Courtesy of Amita Parashar
Journalist Amita Parashar
My mom and I were walking down 28th street in New York City, past a line of Indian restaurants, when I blurted out, "Can I tell you something? I'm dating someone ... but you might not like it. It's a woman. And actually, you know her. It's Sarah."
I had procrastinated until the last few hours of her visit, and she was rustling through her purse, pulling out money to give me before she left — she always does that. My stomach was doing flip flops.
She stopped and gave me the long look she always gives me when I do something wrong or say something sharp — and she said, "That's not nice."
She stood there for some time. I could tell she was trying to think through what I just told her. "Well, that's not really dating," she said as if I were 10 years old again and I didn't know what dating meant. I was 24.
I was surprised by her response, but I quickly launched into my defense. "It shouldn't really matter, who I'm with. I mean, I know it does, but it shouldn't, right? As long as I'm with someone who treats me well, right?"
I said I didn't want to keep anything from her, and not saying anything felt like lying. I wasn't asking for her permission, even though I desperately wanted her approval.
She started to cry. She said — more to convince herself than to convince me — maybe I would change and start dating men. She then asked if this meant I was never going to get married. To Hindus, marriage is considered a necessary stage of life like birth and death. There was a long pause, and she added, "To a man!"
My parents had always hoped my brother and I would get married and settle down in California. For my mother, that image of the future was now put in question. She also knew Sarah, and knew she's from New York. She asked if this meant I wasn't moving back home to southern California.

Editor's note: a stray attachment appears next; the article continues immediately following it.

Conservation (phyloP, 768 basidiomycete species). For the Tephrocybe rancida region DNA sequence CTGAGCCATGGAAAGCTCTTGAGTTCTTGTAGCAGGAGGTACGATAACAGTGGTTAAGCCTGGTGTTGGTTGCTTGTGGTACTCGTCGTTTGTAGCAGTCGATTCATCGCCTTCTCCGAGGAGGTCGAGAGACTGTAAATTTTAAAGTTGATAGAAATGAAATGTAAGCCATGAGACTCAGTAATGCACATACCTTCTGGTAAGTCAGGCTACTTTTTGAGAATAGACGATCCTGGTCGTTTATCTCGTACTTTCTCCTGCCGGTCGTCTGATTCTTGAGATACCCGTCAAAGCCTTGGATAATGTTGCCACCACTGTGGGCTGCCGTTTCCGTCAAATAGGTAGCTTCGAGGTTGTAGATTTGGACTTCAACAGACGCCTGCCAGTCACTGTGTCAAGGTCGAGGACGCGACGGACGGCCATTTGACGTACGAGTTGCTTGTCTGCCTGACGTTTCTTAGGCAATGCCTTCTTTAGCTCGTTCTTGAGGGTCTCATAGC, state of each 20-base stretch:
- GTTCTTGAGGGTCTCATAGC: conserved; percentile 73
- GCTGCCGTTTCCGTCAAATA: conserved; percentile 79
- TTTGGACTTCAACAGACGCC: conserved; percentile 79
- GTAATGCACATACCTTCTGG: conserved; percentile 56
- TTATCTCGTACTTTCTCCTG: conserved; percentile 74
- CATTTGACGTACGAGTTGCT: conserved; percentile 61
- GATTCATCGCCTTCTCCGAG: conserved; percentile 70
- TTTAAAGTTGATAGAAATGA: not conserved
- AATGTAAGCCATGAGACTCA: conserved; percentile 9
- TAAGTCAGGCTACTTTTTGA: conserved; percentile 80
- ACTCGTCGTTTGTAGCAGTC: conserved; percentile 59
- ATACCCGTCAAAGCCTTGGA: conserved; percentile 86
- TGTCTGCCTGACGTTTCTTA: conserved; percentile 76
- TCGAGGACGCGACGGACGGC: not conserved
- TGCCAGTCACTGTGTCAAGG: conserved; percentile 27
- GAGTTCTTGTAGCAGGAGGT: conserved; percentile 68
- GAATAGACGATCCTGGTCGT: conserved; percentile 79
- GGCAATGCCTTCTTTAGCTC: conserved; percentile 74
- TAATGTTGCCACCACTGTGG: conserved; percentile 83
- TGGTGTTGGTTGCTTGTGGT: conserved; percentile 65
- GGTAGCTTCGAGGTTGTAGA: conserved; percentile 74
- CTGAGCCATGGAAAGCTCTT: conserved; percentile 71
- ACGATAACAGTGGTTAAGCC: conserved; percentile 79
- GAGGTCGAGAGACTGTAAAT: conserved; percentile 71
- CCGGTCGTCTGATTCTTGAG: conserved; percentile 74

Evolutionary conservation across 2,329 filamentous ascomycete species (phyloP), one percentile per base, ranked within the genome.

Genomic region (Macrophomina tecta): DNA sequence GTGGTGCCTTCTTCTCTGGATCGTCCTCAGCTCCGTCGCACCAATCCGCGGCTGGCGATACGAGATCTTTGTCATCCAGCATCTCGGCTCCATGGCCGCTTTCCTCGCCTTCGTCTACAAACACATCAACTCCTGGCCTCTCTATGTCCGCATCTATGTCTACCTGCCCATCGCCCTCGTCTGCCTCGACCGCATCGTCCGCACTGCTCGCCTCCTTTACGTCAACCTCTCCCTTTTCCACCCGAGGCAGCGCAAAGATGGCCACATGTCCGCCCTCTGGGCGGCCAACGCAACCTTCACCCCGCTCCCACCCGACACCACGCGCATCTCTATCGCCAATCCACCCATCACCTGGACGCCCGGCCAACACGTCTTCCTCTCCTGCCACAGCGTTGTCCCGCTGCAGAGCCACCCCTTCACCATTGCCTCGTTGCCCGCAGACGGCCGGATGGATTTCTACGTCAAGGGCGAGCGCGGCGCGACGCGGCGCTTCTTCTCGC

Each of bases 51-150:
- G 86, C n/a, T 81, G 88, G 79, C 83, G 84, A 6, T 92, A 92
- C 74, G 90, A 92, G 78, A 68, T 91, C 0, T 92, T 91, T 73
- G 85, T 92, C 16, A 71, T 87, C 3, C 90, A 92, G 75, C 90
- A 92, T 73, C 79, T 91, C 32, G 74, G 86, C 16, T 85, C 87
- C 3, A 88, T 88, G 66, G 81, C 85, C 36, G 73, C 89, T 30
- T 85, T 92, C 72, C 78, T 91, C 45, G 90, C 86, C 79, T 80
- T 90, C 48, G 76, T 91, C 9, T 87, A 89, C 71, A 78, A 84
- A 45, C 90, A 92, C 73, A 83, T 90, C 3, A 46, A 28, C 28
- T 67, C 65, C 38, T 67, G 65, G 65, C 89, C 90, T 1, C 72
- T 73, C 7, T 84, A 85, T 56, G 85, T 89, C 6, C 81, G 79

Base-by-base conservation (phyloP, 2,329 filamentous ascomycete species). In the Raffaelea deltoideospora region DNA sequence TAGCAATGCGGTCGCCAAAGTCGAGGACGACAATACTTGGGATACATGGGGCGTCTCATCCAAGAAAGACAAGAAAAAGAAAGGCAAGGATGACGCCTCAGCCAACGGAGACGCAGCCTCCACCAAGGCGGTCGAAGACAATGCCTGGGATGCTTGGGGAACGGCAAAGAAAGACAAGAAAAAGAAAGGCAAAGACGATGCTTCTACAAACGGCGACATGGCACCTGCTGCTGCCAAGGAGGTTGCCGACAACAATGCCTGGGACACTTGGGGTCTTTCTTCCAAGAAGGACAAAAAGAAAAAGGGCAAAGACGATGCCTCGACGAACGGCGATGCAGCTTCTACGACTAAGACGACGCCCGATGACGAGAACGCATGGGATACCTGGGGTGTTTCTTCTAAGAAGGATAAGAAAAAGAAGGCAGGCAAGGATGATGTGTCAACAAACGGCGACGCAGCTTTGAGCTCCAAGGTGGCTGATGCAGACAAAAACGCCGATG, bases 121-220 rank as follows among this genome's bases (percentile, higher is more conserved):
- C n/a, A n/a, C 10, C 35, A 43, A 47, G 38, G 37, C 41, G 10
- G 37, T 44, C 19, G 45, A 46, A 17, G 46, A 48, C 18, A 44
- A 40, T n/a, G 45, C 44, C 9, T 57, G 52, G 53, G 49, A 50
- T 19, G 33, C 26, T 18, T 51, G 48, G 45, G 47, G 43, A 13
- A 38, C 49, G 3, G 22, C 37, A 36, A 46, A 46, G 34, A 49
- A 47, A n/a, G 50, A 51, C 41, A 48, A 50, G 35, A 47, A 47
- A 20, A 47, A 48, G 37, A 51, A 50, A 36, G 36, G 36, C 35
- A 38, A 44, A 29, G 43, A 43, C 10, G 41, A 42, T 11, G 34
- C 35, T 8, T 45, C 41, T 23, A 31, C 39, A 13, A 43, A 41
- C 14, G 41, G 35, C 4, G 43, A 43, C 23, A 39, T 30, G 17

I remember thinking, of all the things to worry about having a gay child, that is the one she picked? But I also knew it meant that she understood how important Sarah was to me.
I have a good four inches on my mom and at that point, I put my arm around her. I said, "You know I'm still the same person, right?" And because she is a mom, or maybe because she's my mom, she put her hand on my back and asked me if I was happy. She told me she loved me and she handed me 20 dollars before she left.
That conversation felt like ripping off a Band-Aid. For a long time, I was worried how she would respond. But then, I realized, I just needed to trust that she'll be able to deal with it in her own way. And at least, I'm not hiding a really important part of my life from her.
This spring, when she came to visit me in Washington, she introduced Sarah to my family — as a new part of our family.
Amita Parashar is a journalist and a member of the Tell Me More staff.